ENGL 252: Introduction to Literature for Majors
Fall 2000, MWF 10:30-11:20 a.m., 11:30 a.m.-12:20 p.m.
Schedule of Classes | Web Resources | Listserv
Professor Karin Westman
Office Hours: M, W 9:00-10:00 a.m. and by app't
Email: westmank@ksu.edu

Required Texts and Materials
Meyer, The Compact Bedford Introduction to Literature, 5th edition
Shelley, Frankenstein, Norton Critical Edition
Williams, A Streetcar Named Desire
Course Pak (Available 8/23/00 from Arts and Sciences Copy Center in Eisenhower Hall)
A two-pocket folder and an email account
Hacker, Rules for Writers, 5th edition (Strongly recommended)

This course is designed to introduce you, as English majors, to the elements of literary form and technique you will need to know in order to read and write about literature in future literature courses. We will practice literary analysis in our class discussions and through critical writing. Our readings will range across four genres (fiction, drama, poetry, and critical essays) and several periods of literary history.

Requirements and General Expectations
Readings: You are expected to complete each reading assignment before coming to class. You are further expected to think carefully about what you read and to make notes in your book prior to each class meeting. Bring the appropriate book or xeroxes to class each day and additionally mark passages that we discuss; this process will help you understand, remember, and review.

Papers: During the semester you will write three papers (ranging from 4-5 pages in length) and two in-class essay exams. You are expected to bring drafts of the three papers to class, as noted on the syllabus. Failure to produce a good faith effort on a draft will result in a grade penalty of one letter grade (i.e.: A to B) on the final version. Upon consultation with me, you may choose to revise any paper for which you receive lower than a "C-" grade. Grades for revisions will be counted as another grade towards your total paper grade, not substituted for or averaged with the grade received for the first version.
Papers must be typed, double-spaced with one-inch margins (one page=a page of approximately 250 words, double spaced); the pages should be numbered, stapled or paper-clipped together, spell-checked, and proof-read, and placed in a folder. Keep all your papers in a folder clearly marked with your name and section number, and hand in this folder each time you hand in a new paper. Any paper not meeting the above requirements will not be accepted.
Papers are due at class time or by the time and date listed on the syllabus. I do not accept late papers. However, you have one extension to use at your discretion during the semester; you must notify me in advance of the paper's due date that you wish to use your extension.

Sources and Honor Code: Use the MLA method for documenting sources. When you turn in a paper, you pledge that the work is your own and that you have faithfully abided by the guidelines for documenting sources. The University's Honor Code obliges you to cite the source of any idea that is not your own. If you quote, paraphrase, or use another's ideas, you must give credit to the person whose ideas you are using. Both The Compact Bedford Introduction to Literature and Rules for Writers provide guidelines for MLA documentation. If you have any questions, please ask. If you do plagiarize, you will fail this course.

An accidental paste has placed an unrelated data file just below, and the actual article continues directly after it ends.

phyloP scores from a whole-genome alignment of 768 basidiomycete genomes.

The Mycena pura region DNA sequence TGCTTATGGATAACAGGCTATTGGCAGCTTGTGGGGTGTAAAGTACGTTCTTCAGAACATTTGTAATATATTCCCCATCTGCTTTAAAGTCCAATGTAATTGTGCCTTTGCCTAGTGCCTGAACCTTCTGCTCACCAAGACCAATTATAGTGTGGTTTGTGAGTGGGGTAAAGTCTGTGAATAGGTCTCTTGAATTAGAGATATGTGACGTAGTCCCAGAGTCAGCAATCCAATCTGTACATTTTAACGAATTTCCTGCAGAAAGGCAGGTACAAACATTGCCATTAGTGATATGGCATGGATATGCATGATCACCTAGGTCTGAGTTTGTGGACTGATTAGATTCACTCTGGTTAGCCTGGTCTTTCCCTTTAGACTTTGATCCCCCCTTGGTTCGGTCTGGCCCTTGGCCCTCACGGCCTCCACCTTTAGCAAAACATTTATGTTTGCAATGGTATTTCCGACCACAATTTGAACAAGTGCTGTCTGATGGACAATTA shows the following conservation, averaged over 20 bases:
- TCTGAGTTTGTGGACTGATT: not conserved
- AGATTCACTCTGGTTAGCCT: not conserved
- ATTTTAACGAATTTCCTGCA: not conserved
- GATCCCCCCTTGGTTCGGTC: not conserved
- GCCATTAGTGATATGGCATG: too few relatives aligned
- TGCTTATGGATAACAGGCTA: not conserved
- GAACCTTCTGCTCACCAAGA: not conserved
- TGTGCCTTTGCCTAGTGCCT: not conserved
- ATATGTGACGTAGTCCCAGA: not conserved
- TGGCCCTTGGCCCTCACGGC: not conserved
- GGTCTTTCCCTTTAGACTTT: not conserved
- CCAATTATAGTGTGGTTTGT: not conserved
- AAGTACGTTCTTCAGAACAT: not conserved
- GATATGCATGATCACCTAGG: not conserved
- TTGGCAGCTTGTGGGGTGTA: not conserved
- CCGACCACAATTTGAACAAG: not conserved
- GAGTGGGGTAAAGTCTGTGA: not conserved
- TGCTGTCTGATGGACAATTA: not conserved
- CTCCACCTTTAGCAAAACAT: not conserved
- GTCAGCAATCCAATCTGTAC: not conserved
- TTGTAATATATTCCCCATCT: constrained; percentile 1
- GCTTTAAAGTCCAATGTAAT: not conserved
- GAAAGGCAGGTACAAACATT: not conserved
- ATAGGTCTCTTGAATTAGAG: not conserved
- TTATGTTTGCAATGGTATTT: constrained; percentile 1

Response Papers: Response papers are intended to help to prepare you for class discussion, improve your writing, and generate ideas for longer papers.
For each week during the semester, you will hand in at the beginning of class a typed, double-spaced response paper (1-2 pages, 250-500 words) for one of the readings assigned for class. You may only do a response paper for a day we have reading due, so plan ahead!
For your response paper, select one line, a phrase, or even word from the reading assignment; type your selection out in full, and then write a commentary in which you aim to articulate why your selection strikes you as important or significant to your analysis of the reading. In other words, use your selected line or words to explore the text's themes and form. Your response paper may also include your personal response to the reading, or perhaps how the reading relates to other readings we have discussed in class, but your primary goal in your response is to engage closely with the chosen line or words and offer specific reasons in support of your analysis. Your response should not be a paraphrase of the reading assignment; instead, you should offer your analysis of the reading through your selection. (Please see the Sample Response Paper for an example.)
Response papers will be graded individually, on a scale of 1 to 5 points: 5=A, 4=B, 3=C, 2=D, 1=F. At the end of the semester, I will average the results, dividing by the number of response papers you are expected to write. Response papers are due the day we discuss the reading; I do not accept late response papers. Extra credit options during the semester will give you the opportunity to make up missed or poor response paper grades.

Class Participation: Attendance and class participation are required. More than three unexcused absences will be reflected in your final grade for the course; these three excused absences should be reserved for unexpected illnesses or family emergencies. Each absence over the allotted unexcused absences will lower your final course grade by one grade increment (e.g., B to B-).
You are expected to have read and to be prepared to discuss the readings assigned for each class session. Your class participation grade will be determined by your ability to engage in productive class discussion. You must be present and be an active presence in class discussion and peer review groups. If necessary, any in-class quizzes will be part of your class participation grade.
If you miss class, it is your responsibility to discover from another student what we covered or any changes to the syllabus. While I appreciate your offering explanations for absences, the only way to excuse an absence is to provide me with an official letter from your Dean, advisor, or doctor.
Computing: Over the course of the semester we will be using a listserv--more information coming soon, but here's a preview. Beginning the second week of class, I'll divide the class into two groups. On alternating weeks, you will each be responsible for contributing a condensed version of your weekly response paper to the online discussion, using your selected quotation as the subject line of the posting. The week you aren't contributing the highlights of your response paper, you are responsible for commenting on another's posted response. The online discussion is designed not only as another forum for our critical discussions, but as a way for you to sharpen your communication skills for an increasingly technological age.